Vince Mendoza arrangement because of these incredible, lush orchestral things. I’ve played on a bunch of his records, and we did 54 [2010 release] together with the Metropole Orkest. I keep hearing his songs and thinking that if I could write a song, it would be that one that he’s written, and then, hearing him orchestrate my tunes for the record 54 just works together. We have the same something. Turns out he plays guitar, too. I didn’t even realize that until later on. I knew he was a trumpet player who became an arranger, and then, he plays keyboards to write. But it turns out, he was a guitar player from the beginning.

RR: And, we must touch upon another fine and well-chosen collaboration—recently, you played again with Medeski, Martin & Wood.

JS: The concert started with Bachir Attar [from the Master Musicians of Jajouka] playing with them for about a half hour, and then I got up and we did our thing. But, that was amazing. To hear that music, the Moroccan music, wow, that was unreal. We have the live double CD coming out, MSMW Live: In Case The World Changes Its Mind, which is the title of one of the tunes on there. We recorded it in 2006 and 2007 on tour. It’s pretty excessive, man. I love these guys. There’s a 25-minute tune on there. (laughs)

Hey, man, MMW is my favorite band. They have been since I met them in whatever, ’96. They are so special. They are magic and they want to go to a special place and they allow it to happen. And that’s what jambands are all about—what these guys are doing. To me, they’re the ones who carry the legacy of the Dead, but, also, Miles, and the Art Ensemble [of Chicago], and Sun Ra, and all this stuff. There are so many elements of jazz in there. It is jazz, but the J word is…there’s too many kinds of music to call it anything specific, but they are coming out of the tradition of jazz music, as well as all the offshoots. But, mainly, again, they’re just a band. This is a band that speaks a language to each other, and when they play together, magnificent things happen that are completely improvised.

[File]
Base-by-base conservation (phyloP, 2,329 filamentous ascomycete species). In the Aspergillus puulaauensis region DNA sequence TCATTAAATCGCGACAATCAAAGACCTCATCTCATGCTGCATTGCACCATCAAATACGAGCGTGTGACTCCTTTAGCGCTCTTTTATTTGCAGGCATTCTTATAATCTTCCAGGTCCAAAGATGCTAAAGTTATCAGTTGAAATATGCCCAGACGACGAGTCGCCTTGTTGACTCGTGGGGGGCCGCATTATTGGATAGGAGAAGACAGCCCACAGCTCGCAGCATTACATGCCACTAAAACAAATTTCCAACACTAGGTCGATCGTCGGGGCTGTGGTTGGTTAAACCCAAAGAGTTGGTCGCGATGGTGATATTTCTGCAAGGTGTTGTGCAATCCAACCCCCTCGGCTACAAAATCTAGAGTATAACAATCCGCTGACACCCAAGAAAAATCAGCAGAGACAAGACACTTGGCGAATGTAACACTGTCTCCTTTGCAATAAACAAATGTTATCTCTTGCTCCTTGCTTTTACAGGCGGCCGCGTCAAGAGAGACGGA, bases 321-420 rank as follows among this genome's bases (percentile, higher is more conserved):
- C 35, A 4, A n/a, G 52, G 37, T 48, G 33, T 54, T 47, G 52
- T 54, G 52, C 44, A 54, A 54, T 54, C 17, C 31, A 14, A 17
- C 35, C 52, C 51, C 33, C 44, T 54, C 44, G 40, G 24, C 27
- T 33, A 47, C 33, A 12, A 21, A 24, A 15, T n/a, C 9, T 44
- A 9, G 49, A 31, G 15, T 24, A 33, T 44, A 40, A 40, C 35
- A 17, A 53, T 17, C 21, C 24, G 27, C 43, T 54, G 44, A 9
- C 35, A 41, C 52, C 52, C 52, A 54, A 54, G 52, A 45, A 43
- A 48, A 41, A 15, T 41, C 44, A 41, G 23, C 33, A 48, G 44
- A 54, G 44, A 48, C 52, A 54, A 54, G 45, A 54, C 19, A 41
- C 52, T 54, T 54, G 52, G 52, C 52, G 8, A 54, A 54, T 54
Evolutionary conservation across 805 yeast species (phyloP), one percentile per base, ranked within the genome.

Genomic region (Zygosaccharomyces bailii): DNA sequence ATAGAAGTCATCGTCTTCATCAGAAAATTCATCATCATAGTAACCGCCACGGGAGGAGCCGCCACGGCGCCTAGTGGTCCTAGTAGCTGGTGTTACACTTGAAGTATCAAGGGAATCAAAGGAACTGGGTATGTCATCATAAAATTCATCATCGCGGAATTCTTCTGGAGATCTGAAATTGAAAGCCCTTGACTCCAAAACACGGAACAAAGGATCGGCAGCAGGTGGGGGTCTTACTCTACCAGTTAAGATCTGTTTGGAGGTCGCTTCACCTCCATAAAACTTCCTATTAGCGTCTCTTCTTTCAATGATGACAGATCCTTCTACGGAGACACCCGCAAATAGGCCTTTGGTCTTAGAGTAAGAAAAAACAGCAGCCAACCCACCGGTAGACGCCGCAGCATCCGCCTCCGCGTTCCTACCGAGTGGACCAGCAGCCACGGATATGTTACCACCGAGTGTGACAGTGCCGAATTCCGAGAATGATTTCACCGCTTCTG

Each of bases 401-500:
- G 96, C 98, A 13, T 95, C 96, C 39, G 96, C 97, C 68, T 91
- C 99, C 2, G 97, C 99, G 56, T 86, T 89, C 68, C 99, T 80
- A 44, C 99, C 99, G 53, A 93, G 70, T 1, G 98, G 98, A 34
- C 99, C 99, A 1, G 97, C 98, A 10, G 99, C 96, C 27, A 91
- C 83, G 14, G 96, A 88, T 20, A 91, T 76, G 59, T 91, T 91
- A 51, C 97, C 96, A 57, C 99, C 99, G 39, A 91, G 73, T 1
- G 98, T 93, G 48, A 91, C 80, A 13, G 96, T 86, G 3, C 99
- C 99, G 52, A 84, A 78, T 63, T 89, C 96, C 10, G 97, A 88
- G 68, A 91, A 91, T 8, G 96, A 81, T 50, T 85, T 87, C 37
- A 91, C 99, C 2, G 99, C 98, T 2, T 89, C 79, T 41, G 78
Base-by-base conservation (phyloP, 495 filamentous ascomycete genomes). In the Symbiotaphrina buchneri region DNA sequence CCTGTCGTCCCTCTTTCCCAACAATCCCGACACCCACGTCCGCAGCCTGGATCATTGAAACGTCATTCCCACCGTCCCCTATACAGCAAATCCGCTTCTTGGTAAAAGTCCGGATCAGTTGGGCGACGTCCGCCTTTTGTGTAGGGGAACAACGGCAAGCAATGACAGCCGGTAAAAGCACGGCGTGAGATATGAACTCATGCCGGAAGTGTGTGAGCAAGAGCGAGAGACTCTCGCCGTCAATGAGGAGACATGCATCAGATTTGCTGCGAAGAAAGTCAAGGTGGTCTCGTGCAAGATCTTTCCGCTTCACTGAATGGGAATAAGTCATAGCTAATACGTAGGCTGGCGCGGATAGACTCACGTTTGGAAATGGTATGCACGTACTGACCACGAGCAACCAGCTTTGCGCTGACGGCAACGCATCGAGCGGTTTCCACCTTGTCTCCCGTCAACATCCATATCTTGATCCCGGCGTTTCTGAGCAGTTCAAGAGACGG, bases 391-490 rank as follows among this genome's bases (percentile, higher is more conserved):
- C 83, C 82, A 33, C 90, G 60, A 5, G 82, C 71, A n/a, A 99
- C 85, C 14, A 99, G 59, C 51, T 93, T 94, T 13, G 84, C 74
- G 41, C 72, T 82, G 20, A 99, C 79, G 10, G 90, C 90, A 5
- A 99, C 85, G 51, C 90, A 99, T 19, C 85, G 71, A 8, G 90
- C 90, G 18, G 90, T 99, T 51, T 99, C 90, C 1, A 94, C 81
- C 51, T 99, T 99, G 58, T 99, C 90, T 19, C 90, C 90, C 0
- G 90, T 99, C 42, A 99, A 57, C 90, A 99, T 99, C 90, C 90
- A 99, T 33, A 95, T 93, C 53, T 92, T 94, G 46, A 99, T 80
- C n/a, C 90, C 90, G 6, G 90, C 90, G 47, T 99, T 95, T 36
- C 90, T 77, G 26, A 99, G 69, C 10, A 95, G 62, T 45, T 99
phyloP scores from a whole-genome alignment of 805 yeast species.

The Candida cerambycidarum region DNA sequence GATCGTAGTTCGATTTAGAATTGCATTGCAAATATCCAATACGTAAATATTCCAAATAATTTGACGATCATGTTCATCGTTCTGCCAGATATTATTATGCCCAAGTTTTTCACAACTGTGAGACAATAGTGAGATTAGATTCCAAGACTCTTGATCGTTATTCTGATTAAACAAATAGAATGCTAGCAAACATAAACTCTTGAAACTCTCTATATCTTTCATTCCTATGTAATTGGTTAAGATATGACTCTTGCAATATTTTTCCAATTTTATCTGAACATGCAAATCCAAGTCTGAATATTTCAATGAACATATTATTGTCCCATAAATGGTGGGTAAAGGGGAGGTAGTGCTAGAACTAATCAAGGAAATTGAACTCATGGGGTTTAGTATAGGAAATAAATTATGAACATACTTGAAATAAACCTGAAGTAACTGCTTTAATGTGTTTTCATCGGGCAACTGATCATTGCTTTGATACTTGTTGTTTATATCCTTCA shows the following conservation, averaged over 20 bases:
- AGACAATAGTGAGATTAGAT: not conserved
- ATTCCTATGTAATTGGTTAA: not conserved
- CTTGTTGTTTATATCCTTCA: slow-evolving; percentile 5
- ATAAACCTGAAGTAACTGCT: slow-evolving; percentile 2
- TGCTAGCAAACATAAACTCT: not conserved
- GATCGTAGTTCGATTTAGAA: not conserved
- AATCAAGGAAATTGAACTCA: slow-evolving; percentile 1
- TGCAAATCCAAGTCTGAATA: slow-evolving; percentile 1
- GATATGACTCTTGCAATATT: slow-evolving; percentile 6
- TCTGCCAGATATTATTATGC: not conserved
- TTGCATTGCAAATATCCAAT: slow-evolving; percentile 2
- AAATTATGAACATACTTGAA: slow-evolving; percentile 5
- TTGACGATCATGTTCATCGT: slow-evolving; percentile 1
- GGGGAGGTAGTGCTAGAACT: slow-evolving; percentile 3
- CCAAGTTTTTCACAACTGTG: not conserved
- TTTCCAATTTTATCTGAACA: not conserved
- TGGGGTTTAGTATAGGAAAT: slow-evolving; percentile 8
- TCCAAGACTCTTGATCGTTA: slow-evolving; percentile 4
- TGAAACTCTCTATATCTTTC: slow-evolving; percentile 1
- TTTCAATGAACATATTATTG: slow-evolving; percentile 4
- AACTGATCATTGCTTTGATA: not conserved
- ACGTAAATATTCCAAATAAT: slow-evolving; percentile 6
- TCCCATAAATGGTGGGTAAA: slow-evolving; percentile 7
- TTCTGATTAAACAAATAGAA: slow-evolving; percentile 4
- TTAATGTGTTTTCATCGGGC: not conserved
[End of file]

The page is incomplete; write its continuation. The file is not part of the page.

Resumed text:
RR: You are going to hit a milestone on December 26. When you think of yourself, if you think of yourself in a chronological way, is it a particular age?

JS: I don’t think of myself until I look in the mirror and I say, “Oh, wait a minute.” (laughter)

RR: Throw away the mirrors.

JS: Then I’m still 12, or 11. (laughter) Yeah, I feel the same as I’ve always felt. It’s actually more fun and more rewarding as I get older. Hopefully, my body won’t completely disintegrate anytime soon, but it’s great to be part of this whole thing and to keep playing with people and playing music. It’s a people thing that becomes more important than anything after a while, and I’m so lucky that people like the way I play the guitar, and I get to play for people and play with people and be part of this whole thing and talk with you on the phone right now. You’ve got to realize how lucky you are. That
happens as you get older; you count your blessings.

I’m probably getting better. At a certain point, you want to just not disintegrate, but I’ve been able to play enough so that I’ve kept my shit in shape. I stopped drinking 15 years ago, so that’s not hangin’ me up. You know. Yeah, I’m getting to play enough so that, hopefully, I can keep going, keep moving. I just want to improve a little bit gradually and keep what I’ve got like we all do, right? (laughs) I’m lucky because I had some friends that I grew up with that don’t work that much, that don’t get to play. And I do.

Also, my wife and kids have put up with this. It’s really really weird to have your husband gone half the time. And the kids had their father gone half the time, and my wife raised them, and I’ve been really lucky there.

RR: Indeed.

JS: Man, I’m glad you dug those sounds. Keep writing. We need you in music.

RR: All right. I’ll do that, John.

JS: (laughs) Yeah.